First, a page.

Through most of the 2016 presidential campaign, Hillary Clinton has been seen as the Democratic contender who appeals to Democrats. Bernie Sanders might attract independents in open-primary states, and political newcomers in most states, but Clinton, we’ve been told, is the candidate of the party faithful. That did not turn out to be the case in rural Kentucky, however.
In what has been characterized as the most consistently Democratic county in the United States—Elliott County in eastern Kentucky—Sanders was an easy winner Tuesday night. The strength Sanders showed in the historically Democratic counties of eastern Kentucky helped him to hold Clinton to a virtual tie in the Bluegrass State. With 99 percent of the ballots counted Wednesday morning, Clinton was clinging to a 1,923 lead out of more than 400,000 votes cast statewide and the candidates split the elected delegates 28-27. On a night when Sanders easily won Oregon, Clinton had hoped for a big win in Kentucky, a state where she beat Barack Obama by a 65-30 margin in 2008.
It didn’t work out that way.
This time, Clinton could not hold rural counties that she won handily in 2008 and that Bill Clinton won as he was carrying the state in 1992 and 1996. That’s not necessarily a crisis for Clinton; she is building new coalitions that reflect the changing demographics of the United States. But Clinton, to her immense credit, has talked about looking beyond traditional battleground states in the fall in hopes of adding more states to the Democratic map. And as she campaigned on the eve of Tuesday’s primary, Clinton promised Kentuckians, “I’m not going to give up on Kentucky in November.”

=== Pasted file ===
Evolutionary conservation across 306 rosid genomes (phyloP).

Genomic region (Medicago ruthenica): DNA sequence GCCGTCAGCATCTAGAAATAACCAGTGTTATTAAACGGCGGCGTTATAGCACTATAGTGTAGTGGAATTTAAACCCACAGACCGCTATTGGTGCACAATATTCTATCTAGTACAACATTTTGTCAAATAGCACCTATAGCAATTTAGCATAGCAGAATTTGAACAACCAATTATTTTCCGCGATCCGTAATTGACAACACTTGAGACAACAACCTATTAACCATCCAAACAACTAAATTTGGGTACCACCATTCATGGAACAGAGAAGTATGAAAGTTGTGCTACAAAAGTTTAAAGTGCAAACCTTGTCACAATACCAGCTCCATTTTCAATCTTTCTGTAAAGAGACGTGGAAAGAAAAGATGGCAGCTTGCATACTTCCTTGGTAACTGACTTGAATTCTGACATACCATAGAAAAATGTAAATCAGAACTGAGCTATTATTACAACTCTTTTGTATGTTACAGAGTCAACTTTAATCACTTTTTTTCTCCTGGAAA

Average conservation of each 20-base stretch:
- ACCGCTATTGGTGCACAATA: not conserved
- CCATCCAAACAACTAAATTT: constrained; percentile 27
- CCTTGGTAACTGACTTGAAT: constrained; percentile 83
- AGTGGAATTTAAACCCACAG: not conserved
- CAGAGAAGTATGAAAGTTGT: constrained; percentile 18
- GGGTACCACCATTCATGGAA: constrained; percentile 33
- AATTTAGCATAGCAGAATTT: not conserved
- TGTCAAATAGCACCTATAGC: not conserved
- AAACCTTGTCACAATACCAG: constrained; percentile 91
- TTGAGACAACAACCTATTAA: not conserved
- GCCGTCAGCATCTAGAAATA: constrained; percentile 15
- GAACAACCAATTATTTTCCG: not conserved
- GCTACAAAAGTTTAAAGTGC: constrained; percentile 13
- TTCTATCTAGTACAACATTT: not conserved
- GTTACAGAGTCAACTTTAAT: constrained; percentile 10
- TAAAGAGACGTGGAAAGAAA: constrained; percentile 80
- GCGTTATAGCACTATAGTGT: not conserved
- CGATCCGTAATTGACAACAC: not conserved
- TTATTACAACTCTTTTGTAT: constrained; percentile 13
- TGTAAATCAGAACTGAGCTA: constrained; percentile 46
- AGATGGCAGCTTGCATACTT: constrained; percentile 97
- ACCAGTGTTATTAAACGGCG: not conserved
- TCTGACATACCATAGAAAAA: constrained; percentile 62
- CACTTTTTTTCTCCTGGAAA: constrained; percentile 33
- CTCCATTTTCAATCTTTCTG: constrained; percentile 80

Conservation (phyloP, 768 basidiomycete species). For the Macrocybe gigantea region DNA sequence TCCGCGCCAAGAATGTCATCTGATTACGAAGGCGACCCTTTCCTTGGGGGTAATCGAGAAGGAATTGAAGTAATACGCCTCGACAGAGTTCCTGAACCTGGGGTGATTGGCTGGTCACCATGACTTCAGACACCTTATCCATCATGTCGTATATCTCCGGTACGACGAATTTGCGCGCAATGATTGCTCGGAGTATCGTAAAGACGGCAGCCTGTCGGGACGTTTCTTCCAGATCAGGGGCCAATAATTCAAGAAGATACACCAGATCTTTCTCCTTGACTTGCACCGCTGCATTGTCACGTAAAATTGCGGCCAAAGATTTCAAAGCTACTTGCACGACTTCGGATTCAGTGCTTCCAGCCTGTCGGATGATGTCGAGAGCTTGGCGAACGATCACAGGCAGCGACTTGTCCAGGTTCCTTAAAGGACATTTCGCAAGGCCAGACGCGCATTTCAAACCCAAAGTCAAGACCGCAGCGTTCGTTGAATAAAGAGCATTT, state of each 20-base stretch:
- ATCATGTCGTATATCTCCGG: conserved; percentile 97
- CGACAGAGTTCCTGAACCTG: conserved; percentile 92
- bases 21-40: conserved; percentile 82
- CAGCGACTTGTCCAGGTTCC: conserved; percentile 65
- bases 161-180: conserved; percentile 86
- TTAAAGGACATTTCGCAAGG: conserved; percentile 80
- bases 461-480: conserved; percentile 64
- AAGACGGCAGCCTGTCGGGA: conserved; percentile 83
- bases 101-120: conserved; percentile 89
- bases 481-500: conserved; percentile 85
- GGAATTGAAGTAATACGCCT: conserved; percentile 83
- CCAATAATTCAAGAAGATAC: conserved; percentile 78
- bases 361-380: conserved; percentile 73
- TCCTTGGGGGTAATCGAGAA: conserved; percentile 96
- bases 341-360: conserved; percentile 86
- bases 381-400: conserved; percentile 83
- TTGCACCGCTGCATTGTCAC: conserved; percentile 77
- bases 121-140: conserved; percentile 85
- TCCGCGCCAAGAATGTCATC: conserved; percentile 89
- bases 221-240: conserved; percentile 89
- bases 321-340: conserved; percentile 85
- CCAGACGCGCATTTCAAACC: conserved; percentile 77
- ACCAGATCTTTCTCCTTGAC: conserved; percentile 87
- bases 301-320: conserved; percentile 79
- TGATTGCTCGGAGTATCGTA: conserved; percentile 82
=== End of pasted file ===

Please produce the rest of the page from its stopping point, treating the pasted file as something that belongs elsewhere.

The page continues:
If she is serious about that promise, Clinton should consider the results from eastern Kentucky. A strong signal was sent on Tuesday about what it takes to keep the old-school, New Deal voters of traditionally Democratic rural counties in the coalition. It’s not some centrist triangulation on economic issues. It’s a recognition of the lingering appeal of progressive populism.
Elliott County is emblematic of the challenges, and the opportunities, that Clinton faces as the clear front runner for the Democratic nomination. The county has voted Democratic in each presidential election since it was formed in the mid-19th century. “The majority of Elliott’s 8,000 residents have cast their ballots for the Democratic presidential candidate in every election since the county was incorporated in 1869—the longest continuous stretch of any county in the United States,” noted a Huffington Post profile of the county published several years ago.